Refiners and buyers use various methods to assay precious metals. Each method uses specific equipment, training, and cost structure which produces different standards of precision and reliability. Glines & Rhodes primarily uses the fire assay method for determining gold and silver content because it is generally regarded as the standard for superior accuracy. Fire assaying is not as fast and cheap as other methods, but the extra precision results in higher net returns for customers.
The fire assay process, or “cupellation,” is actually a miniaturized version of purifying gold. Fire assaying melts off base metal alloys like lead, copper & zinc and produces 24 karat fine gold. The weight of the pure gold sponge recovered is precisely measured against the weight of the sample going into the process. Fire assay is capable of precision down to 2-3 parts in 10,000.
We have made the heavy investment in equipment and training to be experts in ICP (Inductively Coupled Plasma) analysis. Our laboratory technicians use ICP to determine your platinum group metal content with excellent precision to a level of parts per million. This level of accuracy allows us to determine the percentage composition of even the smallest traces of metals present, including elements above sodium in the Periodic Table of Elements.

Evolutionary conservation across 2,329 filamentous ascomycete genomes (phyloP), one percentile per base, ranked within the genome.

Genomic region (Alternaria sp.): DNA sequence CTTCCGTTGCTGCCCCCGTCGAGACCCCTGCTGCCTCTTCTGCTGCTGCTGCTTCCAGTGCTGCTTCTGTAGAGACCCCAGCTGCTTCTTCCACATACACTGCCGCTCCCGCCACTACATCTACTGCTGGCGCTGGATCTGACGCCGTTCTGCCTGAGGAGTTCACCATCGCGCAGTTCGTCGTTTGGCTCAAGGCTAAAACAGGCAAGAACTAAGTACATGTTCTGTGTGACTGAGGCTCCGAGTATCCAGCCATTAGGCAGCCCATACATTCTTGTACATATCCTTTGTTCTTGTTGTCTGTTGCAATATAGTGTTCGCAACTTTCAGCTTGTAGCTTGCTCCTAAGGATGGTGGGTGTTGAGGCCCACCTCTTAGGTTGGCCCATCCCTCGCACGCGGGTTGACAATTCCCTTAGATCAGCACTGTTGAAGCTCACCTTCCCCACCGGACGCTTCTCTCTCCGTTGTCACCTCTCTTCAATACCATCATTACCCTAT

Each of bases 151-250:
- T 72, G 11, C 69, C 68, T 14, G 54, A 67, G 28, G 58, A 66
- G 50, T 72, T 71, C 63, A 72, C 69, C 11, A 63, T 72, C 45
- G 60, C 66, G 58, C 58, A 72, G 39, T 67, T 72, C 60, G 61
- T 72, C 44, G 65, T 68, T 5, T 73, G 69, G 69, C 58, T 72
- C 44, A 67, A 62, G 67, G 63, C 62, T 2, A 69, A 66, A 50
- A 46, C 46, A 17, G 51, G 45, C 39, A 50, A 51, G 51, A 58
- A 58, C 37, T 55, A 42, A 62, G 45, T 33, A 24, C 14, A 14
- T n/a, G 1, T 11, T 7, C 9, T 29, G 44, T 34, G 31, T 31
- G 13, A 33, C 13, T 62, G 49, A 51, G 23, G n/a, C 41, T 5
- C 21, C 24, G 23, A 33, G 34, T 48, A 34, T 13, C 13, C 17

ICP uses an extremely high-temperature plasma source that vaporizes and ionizes atoms in a sample. This plasma temperature may reach 12,000°-14,000° F. Each atom or molecule present emits a different light wave that can be precisely measured and analyzed to provide the overall percentage composition.
X-Ray Fluorescence (XRF) is a fast and less expensive alternative to measure metal composition. Since metals are generally so dense in nature, only the surface material can be measured.
Glines & Rhodes uses XRF only when a quick and non-destructive estimate is needed. XRF is not regarded as being as accurate as fire assay or ICP, so Glines & Rhodes does not use it to settle on refining lots.